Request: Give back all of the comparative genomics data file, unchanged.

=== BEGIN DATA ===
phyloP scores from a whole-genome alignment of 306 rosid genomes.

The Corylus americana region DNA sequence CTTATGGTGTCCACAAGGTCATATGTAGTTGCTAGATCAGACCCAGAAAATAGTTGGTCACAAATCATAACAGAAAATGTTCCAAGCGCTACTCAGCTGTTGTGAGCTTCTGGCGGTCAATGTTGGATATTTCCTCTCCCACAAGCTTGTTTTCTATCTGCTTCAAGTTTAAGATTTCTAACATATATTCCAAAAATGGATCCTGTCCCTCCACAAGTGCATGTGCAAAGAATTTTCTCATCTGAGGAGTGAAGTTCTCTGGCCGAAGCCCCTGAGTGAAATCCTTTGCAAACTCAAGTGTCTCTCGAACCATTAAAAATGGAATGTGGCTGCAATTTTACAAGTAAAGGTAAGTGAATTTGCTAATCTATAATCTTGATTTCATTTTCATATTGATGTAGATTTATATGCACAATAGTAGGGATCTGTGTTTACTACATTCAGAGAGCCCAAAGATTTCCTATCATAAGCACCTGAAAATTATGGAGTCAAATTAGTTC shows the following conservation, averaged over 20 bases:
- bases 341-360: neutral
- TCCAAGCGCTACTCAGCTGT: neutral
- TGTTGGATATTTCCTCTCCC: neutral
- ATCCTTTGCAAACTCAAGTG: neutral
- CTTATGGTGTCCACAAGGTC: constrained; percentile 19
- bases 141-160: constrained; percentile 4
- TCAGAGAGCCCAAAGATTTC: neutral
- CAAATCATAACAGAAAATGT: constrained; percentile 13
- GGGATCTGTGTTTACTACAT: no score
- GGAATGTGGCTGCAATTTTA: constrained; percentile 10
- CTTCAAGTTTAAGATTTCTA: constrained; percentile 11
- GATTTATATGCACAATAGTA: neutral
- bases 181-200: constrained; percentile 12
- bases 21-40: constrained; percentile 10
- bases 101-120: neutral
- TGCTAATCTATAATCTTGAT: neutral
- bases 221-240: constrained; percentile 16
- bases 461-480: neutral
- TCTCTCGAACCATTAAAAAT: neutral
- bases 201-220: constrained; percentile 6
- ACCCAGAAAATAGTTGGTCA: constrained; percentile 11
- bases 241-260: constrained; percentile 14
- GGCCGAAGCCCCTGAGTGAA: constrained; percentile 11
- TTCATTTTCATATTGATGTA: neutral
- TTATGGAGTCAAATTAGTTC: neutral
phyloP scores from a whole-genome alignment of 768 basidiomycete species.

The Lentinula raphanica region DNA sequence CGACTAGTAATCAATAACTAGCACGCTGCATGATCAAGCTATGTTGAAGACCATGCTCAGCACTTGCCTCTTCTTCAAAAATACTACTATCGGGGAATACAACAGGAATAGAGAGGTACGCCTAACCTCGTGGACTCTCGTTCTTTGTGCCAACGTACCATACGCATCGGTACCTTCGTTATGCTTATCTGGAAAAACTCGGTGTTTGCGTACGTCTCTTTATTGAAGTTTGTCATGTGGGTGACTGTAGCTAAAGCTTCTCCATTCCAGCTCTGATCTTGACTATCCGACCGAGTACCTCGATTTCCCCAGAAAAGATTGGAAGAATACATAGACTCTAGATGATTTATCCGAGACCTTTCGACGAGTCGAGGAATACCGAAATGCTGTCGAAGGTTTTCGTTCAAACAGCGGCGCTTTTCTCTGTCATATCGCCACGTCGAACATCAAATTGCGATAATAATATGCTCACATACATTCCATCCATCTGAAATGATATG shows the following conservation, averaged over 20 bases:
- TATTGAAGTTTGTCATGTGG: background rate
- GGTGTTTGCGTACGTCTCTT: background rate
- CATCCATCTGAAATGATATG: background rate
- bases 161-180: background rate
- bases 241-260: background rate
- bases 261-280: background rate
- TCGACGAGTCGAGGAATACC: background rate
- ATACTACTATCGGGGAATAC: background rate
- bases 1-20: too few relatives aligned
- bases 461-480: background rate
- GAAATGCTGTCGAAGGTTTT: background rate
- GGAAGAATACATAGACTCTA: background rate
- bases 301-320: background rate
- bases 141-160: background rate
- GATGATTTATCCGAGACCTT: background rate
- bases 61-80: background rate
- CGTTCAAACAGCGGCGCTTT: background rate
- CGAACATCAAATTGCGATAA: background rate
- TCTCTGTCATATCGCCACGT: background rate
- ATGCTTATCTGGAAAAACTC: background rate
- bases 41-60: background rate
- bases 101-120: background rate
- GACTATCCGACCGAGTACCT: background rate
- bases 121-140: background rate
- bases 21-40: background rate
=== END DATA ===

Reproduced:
phyloP scores from a whole-genome alignment of 306 rosid genomes.

The Corylus americana region DNA sequence CTTATGGTGTCCACAAGGTCATATGTAGTTGCTAGATCAGACCCAGAAAATAGTTGGTCACAAATCATAACAGAAAATGTTCCAAGCGCTACTCAGCTGTTGTGAGCTTCTGGCGGTCAATGTTGGATATTTCCTCTCCCACAAGCTTGTTTTCTATCTGCTTCAAGTTTAAGATTTCTAACATATATTCCAAAAATGGATCCTGTCCCTCCACAAGTGCATGTGCAAAGAATTTTCTCATCTGAGGAGTGAAGTTCTCTGGCCGAAGCCCCTGAGTGAAATCCTTTGCAAACTCAAGTGTCTCTCGAACCATTAAAAATGGAATGTGGCTGCAATTTTACAAGTAAAGGTAAGTGAATTTGCTAATCTATAATCTTGATTTCATTTTCATATTGATGTAGATTTATATGCACAATAGTAGGGATCTGTGTTTACTACATTCAGAGAGCCCAAAGATTTCCTATCATAAGCACCTGAAAATTATGGAGTCAAATTAGTTC shows the following conservation, averaged over 20 bases:
- bases 341-360: neutral
- TCCAAGCGCTACTCAGCTGT: neutral
- TGTTGGATATTTCCTCTCCC: neutral
- ATCCTTTGCAAACTCAAGTG: neutral
- CTTATGGTGTCCACAAGGTC: constrained; percentile 19
- bases 141-160: constrained; percentile 4
- TCAGAGAGCCCAAAGATTTC: neutral
- CAAATCATAACAGAAAATGT: constrained; percentile 13
- GGGATCTGTGTTTACTACAT: no score
- GGAATGTGGCTGCAATTTTA: constrained; percentile 10
- CTTCAAGTTTAAGATTTCTA: constrained; percentile 11
- GATTTATATGCACAATAGTA: neutral
- bases 181-200: constrained; percentile 12
- bases 21-40: constrained; percentile 10
- bases 101-120: neutral
- TGCTAATCTATAATCTTGAT: neutral
- bases 221-240: constrained; percentile 16
- bases 461-480: neutral
- TCTCTCGAACCATTAAAAAT: neutral
- bases 201-220: constrained; percentile 6
- ACCCAGAAAATAGTTGGTCA: constrained; percentile 11
- bases 241-260: constrained; percentile 14
- GGCCGAAGCCCCTGAGTGAA: constrained; percentile 11
- TTCATTTTCATATTGATGTA: neutral
- TTATGGAGTCAAATTAGTTC: neutral
phyloP scores from a whole-genome alignment of 768 basidiomycete species.

The Lentinula raphanica region DNA sequence CGACTAGTAATCAATAACTAGCACGCTGCATGATCAAGCTATGTTGAAGACCATGCTCAGCACTTGCCTCTTCTTCAAAAATACTACTATCGGGGAATACAACAGGAATAGAGAGGTACGCCTAACCTCGTGGACTCTCGTTCTTTGTGCCAACGTACCATACGCATCGGTACCTTCGTTATGCTTATCTGGAAAAACTCGGTGTTTGCGTACGTCTCTTTATTGAAGTTTGTCATGTGGGTGACTGTAGCTAAAGCTTCTCCATTCCAGCTCTGATCTTGACTATCCGACCGAGTACCTCGATTTCCCCAGAAAAGATTGGAAGAATACATAGACTCTAGATGATTTATCCGAGACCTTTCGACGAGTCGAGGAATACCGAAATGCTGTCGAAGGTTTTCGTTCAAACAGCGGCGCTTTTCTCTGTCATATCGCCACGTCGAACATCAAATTGCGATAATAATATGCTCACATACATTCCATCCATCTGAAATGATATG shows the following conservation, averaged over 20 bases:
- TATTGAAGTTTGTCATGTGG: background rate
- GGTGTTTGCGTACGTCTCTT: background rate
- CATCCATCTGAAATGATATG: background rate
- bases 161-180: background rate
- bases 241-260: background rate
- bases 261-280: background rate
- TCGACGAGTCGAGGAATACC: background rate
- ATACTACTATCGGGGAATAC: background rate
- bases 1-20: too few relatives aligned
- bases 461-480: background rate
- GAAATGCTGTCGAAGGTTTT: background rate
- GGAAGAATACATAGACTCTA: background rate
- bases 301-320: background rate
- bases 141-160: background rate
- GATGATTTATCCGAGACCTT: background rate
- bases 61-80: background rate
- CGTTCAAACAGCGGCGCTTT: background rate
- CGAACATCAAATTGCGATAA: background rate
- TCTCTGTCATATCGCCACGT: background rate
- ATGCTTATCTGGAAAAACTC: background rate
- bases 41-60: background rate
- bases 101-120: background rate
- GACTATCCGACCGAGTACCT: background rate
- bases 121-140: background rate
- bases 21-40: background rate